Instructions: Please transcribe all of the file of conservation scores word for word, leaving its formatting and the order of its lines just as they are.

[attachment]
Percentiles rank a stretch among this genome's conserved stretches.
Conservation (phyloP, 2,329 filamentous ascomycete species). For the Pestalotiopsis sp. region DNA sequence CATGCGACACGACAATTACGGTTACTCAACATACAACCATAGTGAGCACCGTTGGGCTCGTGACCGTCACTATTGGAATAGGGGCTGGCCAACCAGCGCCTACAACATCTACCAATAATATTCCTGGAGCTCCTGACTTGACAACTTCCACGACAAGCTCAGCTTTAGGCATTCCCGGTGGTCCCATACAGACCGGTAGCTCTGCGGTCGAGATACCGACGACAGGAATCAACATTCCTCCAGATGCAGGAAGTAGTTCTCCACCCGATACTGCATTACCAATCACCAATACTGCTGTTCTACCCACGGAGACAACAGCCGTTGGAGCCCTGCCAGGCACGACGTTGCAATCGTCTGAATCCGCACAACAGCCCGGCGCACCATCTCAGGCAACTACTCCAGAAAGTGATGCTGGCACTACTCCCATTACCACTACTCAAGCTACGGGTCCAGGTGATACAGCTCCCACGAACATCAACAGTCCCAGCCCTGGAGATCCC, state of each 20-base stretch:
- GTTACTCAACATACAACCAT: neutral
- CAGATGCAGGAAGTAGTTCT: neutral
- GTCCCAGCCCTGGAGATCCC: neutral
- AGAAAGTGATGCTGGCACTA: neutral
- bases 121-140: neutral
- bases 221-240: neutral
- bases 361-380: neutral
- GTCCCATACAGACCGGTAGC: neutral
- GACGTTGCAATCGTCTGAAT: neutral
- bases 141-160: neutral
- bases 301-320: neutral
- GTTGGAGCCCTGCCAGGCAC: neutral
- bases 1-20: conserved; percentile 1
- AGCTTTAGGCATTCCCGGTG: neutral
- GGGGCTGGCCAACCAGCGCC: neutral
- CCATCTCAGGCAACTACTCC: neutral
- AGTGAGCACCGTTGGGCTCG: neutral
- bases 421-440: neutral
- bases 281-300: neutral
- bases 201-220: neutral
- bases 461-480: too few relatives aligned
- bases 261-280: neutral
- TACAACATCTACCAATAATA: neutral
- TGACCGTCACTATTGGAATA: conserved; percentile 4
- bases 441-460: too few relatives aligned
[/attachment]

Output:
Percentiles rank a stretch among this genome's conserved stretches.
Conservation (phyloP, 2,329 filamentous ascomycete species). For the Pestalotiopsis sp. region DNA sequence CATGCGACACGACAATTACGGTTACTCAACATACAACCATAGTGAGCACCGTTGGGCTCGTGACCGTCACTATTGGAATAGGGGCTGGCCAACCAGCGCCTACAACATCTACCAATAATATTCCTGGAGCTCCTGACTTGACAACTTCCACGACAAGCTCAGCTTTAGGCATTCCCGGTGGTCCCATACAGACCGGTAGCTCTGCGGTCGAGATACCGACGACAGGAATCAACATTCCTCCAGATGCAGGAAGTAGTTCTCCACCCGATACTGCATTACCAATCACCAATACTGCTGTTCTACCCACGGAGACAACAGCCGTTGGAGCCCTGCCAGGCACGACGTTGCAATCGTCTGAATCCGCACAACAGCCCGGCGCACCATCTCAGGCAACTACTCCAGAAAGTGATGCTGGCACTACTCCCATTACCACTACTCAAGCTACGGGTCCAGGTGATACAGCTCCCACGAACATCAACAGTCCCAGCCCTGGAGATCCC, state of each 20-base stretch:
- GTTACTCAACATACAACCAT: neutral
- CAGATGCAGGAAGTAGTTCT: neutral
- GTCCCAGCCCTGGAGATCCC: neutral
- AGAAAGTGATGCTGGCACTA: neutral
- bases 121-140: neutral
- bases 221-240: neutral
- bases 361-380: neutral
- GTCCCATACAGACCGGTAGC: neutral
- GACGTTGCAATCGTCTGAAT: neutral
- bases 141-160: neutral
- bases 301-320: neutral
- GTTGGAGCCCTGCCAGGCAC: neutral
- bases 1-20: conserved; percentile 1
- AGCTTTAGGCATTCCCGGTG: neutral
- GGGGCTGGCCAACCAGCGCC: neutral
- CCATCTCAGGCAACTACTCC: neutral
- AGTGAGCACCGTTGGGCTCG: neutral
- bases 421-440: neutral
- bases 281-300: neutral
- bases 201-220: neutral
- bases 461-480: too few relatives aligned
- bases 261-280: neutral
- TACAACATCTACCAATAATA: neutral
- TGACCGTCACTATTGGAATA: conserved; percentile 4
- bases 441-460: too few relatives aligned